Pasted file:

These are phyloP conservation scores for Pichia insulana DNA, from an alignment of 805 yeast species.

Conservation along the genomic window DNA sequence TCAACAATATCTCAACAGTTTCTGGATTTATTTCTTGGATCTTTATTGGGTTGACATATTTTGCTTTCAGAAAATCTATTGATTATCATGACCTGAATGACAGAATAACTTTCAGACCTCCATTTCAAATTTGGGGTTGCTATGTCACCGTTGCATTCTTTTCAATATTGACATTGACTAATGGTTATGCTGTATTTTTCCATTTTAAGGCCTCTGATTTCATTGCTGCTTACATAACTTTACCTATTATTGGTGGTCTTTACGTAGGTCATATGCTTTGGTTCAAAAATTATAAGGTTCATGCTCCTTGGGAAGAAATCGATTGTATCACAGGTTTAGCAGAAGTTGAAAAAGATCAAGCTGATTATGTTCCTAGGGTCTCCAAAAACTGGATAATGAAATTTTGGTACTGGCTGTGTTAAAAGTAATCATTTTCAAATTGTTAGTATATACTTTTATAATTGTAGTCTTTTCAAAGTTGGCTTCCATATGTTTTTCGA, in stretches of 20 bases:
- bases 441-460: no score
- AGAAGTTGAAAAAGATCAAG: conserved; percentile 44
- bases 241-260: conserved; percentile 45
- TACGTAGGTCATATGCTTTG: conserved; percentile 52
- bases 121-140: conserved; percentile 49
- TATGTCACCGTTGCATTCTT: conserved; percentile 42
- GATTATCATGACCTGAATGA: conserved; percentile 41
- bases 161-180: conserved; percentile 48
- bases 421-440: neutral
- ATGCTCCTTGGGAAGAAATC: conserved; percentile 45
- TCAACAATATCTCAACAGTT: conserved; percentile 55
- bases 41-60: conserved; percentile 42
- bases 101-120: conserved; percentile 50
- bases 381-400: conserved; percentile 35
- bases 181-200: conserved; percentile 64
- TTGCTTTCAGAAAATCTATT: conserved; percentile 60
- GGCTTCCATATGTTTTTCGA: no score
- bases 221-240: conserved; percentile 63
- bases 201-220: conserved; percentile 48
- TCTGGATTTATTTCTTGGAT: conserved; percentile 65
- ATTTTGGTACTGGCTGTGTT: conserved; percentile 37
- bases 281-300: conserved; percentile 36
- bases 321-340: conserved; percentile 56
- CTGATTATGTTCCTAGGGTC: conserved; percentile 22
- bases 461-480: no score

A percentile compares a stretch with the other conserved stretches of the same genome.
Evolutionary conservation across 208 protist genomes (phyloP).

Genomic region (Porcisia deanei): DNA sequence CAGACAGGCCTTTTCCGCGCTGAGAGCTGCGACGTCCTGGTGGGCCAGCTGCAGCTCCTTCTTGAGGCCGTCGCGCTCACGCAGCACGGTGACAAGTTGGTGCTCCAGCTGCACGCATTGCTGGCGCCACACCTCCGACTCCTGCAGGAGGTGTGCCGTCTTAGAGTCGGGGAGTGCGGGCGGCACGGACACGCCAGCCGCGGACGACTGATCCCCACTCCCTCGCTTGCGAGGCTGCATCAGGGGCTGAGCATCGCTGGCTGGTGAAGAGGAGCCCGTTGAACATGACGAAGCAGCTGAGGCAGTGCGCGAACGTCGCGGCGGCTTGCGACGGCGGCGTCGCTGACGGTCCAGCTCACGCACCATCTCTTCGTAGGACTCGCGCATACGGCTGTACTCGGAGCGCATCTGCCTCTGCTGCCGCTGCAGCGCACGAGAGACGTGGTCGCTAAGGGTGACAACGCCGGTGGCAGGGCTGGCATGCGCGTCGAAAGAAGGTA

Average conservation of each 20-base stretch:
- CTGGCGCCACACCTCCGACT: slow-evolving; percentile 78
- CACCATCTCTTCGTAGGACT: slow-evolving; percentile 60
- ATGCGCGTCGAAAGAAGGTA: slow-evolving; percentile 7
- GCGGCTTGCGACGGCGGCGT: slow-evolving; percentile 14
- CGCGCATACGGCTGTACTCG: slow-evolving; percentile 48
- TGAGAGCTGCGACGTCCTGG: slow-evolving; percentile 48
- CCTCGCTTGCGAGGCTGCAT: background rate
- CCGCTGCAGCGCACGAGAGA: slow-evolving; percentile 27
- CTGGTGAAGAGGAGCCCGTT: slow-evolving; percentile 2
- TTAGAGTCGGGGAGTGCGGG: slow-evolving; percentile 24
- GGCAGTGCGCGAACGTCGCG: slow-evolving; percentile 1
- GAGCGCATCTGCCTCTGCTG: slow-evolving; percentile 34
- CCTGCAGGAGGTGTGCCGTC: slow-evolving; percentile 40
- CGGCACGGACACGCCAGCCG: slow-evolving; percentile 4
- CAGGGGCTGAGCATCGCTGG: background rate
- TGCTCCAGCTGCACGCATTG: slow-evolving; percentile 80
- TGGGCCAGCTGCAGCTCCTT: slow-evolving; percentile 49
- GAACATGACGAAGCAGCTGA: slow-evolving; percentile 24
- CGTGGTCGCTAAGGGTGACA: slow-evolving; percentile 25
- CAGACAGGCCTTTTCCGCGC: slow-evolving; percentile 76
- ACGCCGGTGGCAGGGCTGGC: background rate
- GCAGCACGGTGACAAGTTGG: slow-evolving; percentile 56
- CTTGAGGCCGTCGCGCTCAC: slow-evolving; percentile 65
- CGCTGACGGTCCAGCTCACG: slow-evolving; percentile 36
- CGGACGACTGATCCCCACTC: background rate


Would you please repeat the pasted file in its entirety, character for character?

These are phyloP conservation scores for Pichia insulana DNA, from an alignment of 805 yeast species.

Conservation along the genomic window DNA sequence TCAACAATATCTCAACAGTTTCTGGATTTATTTCTTGGATCTTTATTGGGTTGACATATTTTGCTTTCAGAAAATCTATTGATTATCATGACCTGAATGACAGAATAACTTTCAGACCTCCATTTCAAATTTGGGGTTGCTATGTCACCGTTGCATTCTTTTCAATATTGACATTGACTAATGGTTATGCTGTATTTTTCCATTTTAAGGCCTCTGATTTCATTGCTGCTTACATAACTTTACCTATTATTGGTGGTCTTTACGTAGGTCATATGCTTTGGTTCAAAAATTATAAGGTTCATGCTCCTTGGGAAGAAATCGATTGTATCACAGGTTTAGCAGAAGTTGAAAAAGATCAAGCTGATTATGTTCCTAGGGTCTCCAAAAACTGGATAATGAAATTTTGGTACTGGCTGTGTTAAAAGTAATCATTTTCAAATTGTTAGTATATACTTTTATAATTGTAGTCTTTTCAAAGTTGGCTTCCATATGTTTTTCGA, in stretches of 20 bases:
- bases 441-460: no score
- AGAAGTTGAAAAAGATCAAG: conserved; percentile 44
- bases 241-260: conserved; percentile 45
- TACGTAGGTCATATGCTTTG: conserved; percentile 52
- bases 121-140: conserved; percentile 49
- TATGTCACCGTTGCATTCTT: conserved; percentile 42
- GATTATCATGACCTGAATGA: conserved; percentile 41
- bases 161-180: conserved; percentile 48
- bases 421-440: neutral
- ATGCTCCTTGGGAAGAAATC: conserved; percentile 45
- TCAACAATATCTCAACAGTT: conserved; percentile 55
- bases 41-60: conserved; percentile 42
- bases 101-120: conserved; percentile 50
- bases 381-400: conserved; percentile 35
- bases 181-200: conserved; percentile 64
- TTGCTTTCAGAAAATCTATT: conserved; percentile 60
- GGCTTCCATATGTTTTTCGA: no score
- bases 221-240: conserved; percentile 63
- bases 201-220: conserved; percentile 48
- TCTGGATTTATTTCTTGGAT: conserved; percentile 65
- ATTTTGGTACTGGCTGTGTT: conserved; percentile 37
- bases 281-300: conserved; percentile 36
- bases 321-340: conserved; percentile 56
- CTGATTATGTTCCTAGGGTC: conserved; percentile 22
- bases 461-480: no score

A percentile compares a stretch with the other conserved stretches of the same genome.
Evolutionary conservation across 208 protist genomes (phyloP).

Genomic region (Porcisia deanei): DNA sequence CAGACAGGCCTTTTCCGCGCTGAGAGCTGCGACGTCCTGGTGGGCCAGCTGCAGCTCCTTCTTGAGGCCGTCGCGCTCACGCAGCACGGTGACAAGTTGGTGCTCCAGCTGCACGCATTGCTGGCGCCACACCTCCGACTCCTGCAGGAGGTGTGCCGTCTTAGAGTCGGGGAGTGCGGGCGGCACGGACACGCCAGCCGCGGACGACTGATCCCCACTCCCTCGCTTGCGAGGCTGCATCAGGGGCTGAGCATCGCTGGCTGGTGAAGAGGAGCCCGTTGAACATGACGAAGCAGCTGAGGCAGTGCGCGAACGTCGCGGCGGCTTGCGACGGCGGCGTCGCTGACGGTCCAGCTCACGCACCATCTCTTCGTAGGACTCGCGCATACGGCTGTACTCGGAGCGCATCTGCCTCTGCTGCCGCTGCAGCGCACGAGAGACGTGGTCGCTAAGGGTGACAACGCCGGTGGCAGGGCTGGCATGCGCGTCGAAAGAAGGTA

Average conservation of each 20-base stretch:
- CTGGCGCCACACCTCCGACT: slow-evolving; percentile 78
- CACCATCTCTTCGTAGGACT: slow-evolving; percentile 60
- ATGCGCGTCGAAAGAAGGTA: slow-evolving; percentile 7
- GCGGCTTGCGACGGCGGCGT: slow-evolving; percentile 14
- CGCGCATACGGCTGTACTCG: slow-evolving; percentile 48
- TGAGAGCTGCGACGTCCTGG: slow-evolving; percentile 48
- CCTCGCTTGCGAGGCTGCAT: background rate
- CCGCTGCAGCGCACGAGAGA: slow-evolving; percentile 27
- CTGGTGAAGAGGAGCCCGTT: slow-evolving; percentile 2
- TTAGAGTCGGGGAGTGCGGG: slow-evolving; percentile 24
- GGCAGTGCGCGAACGTCGCG: slow-evolving; percentile 1
- GAGCGCATCTGCCTCTGCTG: slow-evolving; percentile 34
- CCTGCAGGAGGTGTGCCGTC: slow-evolving; percentile 40
- CGGCACGGACACGCCAGCCG: slow-evolving; percentile 4
- CAGGGGCTGAGCATCGCTGG: background rate
- TGCTCCAGCTGCACGCATTG: slow-evolving; percentile 80
- TGGGCCAGCTGCAGCTCCTT: slow-evolving; percentile 49
- GAACATGACGAAGCAGCTGA: slow-evolving; percentile 24
- CGTGGTCGCTAAGGGTGACA: slow-evolving; percentile 25
- CAGACAGGCCTTTTCCGCGC: slow-evolving; percentile 76
- ACGCCGGTGGCAGGGCTGGC: background rate
- GCAGCACGGTGACAAGTTGG: slow-evolving; percentile 56
- CTTGAGGCCGTCGCGCTCAC: slow-evolving; percentile 65
- CGCTGACGGTCCAGCTCACG: slow-evolving; percentile 36
- CGGACGACTGATCCCCACTC: background rate